Delano’s strong data-driven culture includes full staff participation so the school can use the Tennessee Comprehensive Assessment Program (TCAP) results to help students learn and grow. The entire faculty has helped with the school’s TCAP Saturday camps to help kids prepare for tests, as well as TCAP camps for parents explaining how to read data and help students accordingly.

Every teacher’s day includes time to build relationships and help address kids’ social, academic, and behavior needs. All teachers routinely tutor kids in reading and math, engaging actively in each child’s academic status and goals for improvement. Every Delano instructor sponsors an individual after-school student club, which is why Delano is able to offer programming for kids interested in everything from etiquette and poetry to drama and world music.

“Our parents, our teachers, students, administrators – all of us have a strong commitment to making sure students excel academically,” said Ms. Shipp. “We are just very proud of our students’ academic success.”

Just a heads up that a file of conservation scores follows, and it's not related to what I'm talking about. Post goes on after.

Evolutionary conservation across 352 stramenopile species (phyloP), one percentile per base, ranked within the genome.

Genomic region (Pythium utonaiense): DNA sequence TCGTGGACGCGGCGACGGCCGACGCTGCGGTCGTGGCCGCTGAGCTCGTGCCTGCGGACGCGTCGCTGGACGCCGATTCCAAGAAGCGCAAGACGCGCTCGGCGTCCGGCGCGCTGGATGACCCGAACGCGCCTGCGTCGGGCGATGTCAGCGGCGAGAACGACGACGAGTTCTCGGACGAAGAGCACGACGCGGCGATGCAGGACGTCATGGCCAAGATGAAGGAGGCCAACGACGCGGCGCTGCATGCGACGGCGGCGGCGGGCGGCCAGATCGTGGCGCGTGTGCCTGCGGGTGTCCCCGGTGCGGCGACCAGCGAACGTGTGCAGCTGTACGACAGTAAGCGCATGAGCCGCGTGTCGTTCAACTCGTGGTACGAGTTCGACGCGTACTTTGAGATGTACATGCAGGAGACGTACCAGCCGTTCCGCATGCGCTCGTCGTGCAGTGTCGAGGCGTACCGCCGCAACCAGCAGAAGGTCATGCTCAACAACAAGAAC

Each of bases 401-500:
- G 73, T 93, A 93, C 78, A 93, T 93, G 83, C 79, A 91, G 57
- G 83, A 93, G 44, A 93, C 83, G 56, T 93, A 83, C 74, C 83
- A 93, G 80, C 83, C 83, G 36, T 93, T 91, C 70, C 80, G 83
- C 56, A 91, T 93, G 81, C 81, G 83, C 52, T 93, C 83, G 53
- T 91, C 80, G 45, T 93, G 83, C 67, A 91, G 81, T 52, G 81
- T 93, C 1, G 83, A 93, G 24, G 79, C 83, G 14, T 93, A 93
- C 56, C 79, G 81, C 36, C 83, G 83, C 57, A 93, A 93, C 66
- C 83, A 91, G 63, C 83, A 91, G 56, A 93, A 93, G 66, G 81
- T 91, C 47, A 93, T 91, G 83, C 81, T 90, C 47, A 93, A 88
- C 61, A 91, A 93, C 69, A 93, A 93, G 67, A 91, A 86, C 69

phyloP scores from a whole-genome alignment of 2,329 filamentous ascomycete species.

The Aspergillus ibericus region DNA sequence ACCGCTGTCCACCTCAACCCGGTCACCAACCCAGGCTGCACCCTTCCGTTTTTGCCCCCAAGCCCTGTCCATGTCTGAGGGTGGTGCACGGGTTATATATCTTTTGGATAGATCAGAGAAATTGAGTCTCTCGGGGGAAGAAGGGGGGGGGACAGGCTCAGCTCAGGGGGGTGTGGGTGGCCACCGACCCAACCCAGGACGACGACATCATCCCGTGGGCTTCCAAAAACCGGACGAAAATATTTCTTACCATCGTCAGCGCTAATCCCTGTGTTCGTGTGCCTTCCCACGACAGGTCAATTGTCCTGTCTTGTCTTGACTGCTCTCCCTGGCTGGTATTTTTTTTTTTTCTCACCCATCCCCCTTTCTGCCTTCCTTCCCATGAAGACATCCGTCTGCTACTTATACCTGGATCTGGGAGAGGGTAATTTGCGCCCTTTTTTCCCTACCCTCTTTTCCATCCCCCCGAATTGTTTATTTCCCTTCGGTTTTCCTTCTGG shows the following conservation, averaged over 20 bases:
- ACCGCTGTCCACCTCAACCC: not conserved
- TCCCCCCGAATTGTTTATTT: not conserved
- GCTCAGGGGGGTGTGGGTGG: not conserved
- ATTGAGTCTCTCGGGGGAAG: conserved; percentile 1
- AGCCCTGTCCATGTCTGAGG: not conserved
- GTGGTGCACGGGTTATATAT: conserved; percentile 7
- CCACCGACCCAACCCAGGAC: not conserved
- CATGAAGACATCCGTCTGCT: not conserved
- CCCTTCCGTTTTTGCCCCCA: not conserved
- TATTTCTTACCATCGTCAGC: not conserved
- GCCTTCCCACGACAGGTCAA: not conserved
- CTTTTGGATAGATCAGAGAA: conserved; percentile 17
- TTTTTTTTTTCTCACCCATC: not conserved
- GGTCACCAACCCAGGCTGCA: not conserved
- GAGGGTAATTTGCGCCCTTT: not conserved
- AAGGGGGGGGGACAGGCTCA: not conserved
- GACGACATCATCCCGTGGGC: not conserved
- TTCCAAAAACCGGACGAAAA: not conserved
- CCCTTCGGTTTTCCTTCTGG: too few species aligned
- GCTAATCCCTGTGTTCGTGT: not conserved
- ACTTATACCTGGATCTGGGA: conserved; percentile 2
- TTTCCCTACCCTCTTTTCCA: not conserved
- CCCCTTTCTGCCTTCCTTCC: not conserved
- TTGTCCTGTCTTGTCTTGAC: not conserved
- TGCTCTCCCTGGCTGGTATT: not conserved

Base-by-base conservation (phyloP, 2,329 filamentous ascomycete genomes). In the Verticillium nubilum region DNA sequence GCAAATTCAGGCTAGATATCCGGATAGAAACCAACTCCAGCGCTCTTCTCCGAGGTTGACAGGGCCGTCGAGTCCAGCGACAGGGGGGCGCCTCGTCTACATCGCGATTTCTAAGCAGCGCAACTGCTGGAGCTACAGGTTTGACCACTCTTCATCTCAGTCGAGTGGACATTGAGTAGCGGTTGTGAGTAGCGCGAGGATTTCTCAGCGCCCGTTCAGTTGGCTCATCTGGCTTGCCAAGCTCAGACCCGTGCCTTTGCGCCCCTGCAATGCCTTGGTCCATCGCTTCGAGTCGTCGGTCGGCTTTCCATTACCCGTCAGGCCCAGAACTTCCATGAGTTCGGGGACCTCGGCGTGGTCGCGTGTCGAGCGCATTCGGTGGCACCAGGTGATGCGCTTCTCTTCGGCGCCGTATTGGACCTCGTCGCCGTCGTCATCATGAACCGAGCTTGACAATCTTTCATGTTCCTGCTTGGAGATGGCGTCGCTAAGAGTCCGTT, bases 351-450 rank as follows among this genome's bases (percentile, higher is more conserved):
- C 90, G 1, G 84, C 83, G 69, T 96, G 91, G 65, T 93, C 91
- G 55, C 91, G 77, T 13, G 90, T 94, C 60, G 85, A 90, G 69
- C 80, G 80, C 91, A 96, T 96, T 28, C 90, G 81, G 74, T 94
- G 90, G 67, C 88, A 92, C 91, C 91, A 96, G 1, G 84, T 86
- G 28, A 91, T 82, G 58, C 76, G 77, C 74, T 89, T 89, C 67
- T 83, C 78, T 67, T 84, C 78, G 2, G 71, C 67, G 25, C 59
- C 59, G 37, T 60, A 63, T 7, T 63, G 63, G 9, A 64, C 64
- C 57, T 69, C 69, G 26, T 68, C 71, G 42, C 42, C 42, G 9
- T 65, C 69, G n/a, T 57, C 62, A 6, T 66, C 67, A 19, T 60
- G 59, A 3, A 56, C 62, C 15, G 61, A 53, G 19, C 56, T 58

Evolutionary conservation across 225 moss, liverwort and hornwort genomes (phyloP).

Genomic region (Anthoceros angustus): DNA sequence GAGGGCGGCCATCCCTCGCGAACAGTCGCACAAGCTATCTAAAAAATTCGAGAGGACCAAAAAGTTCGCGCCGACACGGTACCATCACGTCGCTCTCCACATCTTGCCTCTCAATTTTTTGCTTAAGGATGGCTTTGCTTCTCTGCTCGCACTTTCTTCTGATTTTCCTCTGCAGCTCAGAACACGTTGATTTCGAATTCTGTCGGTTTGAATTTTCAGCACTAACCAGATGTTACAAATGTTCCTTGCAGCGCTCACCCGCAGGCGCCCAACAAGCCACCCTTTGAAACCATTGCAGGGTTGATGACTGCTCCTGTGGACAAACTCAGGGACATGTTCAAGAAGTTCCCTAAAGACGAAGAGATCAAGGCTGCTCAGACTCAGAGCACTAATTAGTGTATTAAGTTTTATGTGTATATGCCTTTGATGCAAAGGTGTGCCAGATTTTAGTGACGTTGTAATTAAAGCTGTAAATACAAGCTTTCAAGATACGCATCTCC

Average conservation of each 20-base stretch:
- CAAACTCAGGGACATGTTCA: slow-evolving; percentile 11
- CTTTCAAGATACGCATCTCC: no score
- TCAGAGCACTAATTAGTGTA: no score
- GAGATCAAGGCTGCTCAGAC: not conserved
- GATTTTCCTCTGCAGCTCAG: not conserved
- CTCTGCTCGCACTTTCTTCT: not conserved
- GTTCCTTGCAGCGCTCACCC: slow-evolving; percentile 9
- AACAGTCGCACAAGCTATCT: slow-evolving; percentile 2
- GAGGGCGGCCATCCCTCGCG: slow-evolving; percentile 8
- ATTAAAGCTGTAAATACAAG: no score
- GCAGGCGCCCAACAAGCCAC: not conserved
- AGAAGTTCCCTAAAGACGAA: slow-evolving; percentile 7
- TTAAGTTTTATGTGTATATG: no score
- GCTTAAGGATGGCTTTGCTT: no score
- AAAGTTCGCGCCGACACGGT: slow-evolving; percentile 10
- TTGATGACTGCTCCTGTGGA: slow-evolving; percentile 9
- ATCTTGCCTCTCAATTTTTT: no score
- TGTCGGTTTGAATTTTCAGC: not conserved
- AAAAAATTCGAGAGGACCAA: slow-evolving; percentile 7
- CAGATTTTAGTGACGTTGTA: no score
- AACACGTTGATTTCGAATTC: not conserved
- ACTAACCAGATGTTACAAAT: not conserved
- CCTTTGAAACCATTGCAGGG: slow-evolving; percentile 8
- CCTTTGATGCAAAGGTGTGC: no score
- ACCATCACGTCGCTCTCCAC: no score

Delano is a technology-focused optional school for kids in Shelby County Schools, so one enrichment subject that is continually assimilated with classroom work is technology. In addition to regular use of educational electronics in everyday instruction, kids attend weekly computer classes to gain technical skills while reinforcing core subject concepts. This time has also been useful for TNReady assessment preparation.

By the time kids leave Delano, they are highly proficient and confident with technology. Ms. Williams remembers one child who arrived at the school in kindergarten with no computer exposure, but who could type 70 words per minute by the end of fifth grade.

“Our students love technology. They catch on very quickly. They’re being raised in a technology world, and we have to take advantage of that,” said Ms. Williams. “It’s one thing to sit in a classroom and do your classwork. But when they come out of the classroom, they can see that this is actually something they might want to do one day with their career.”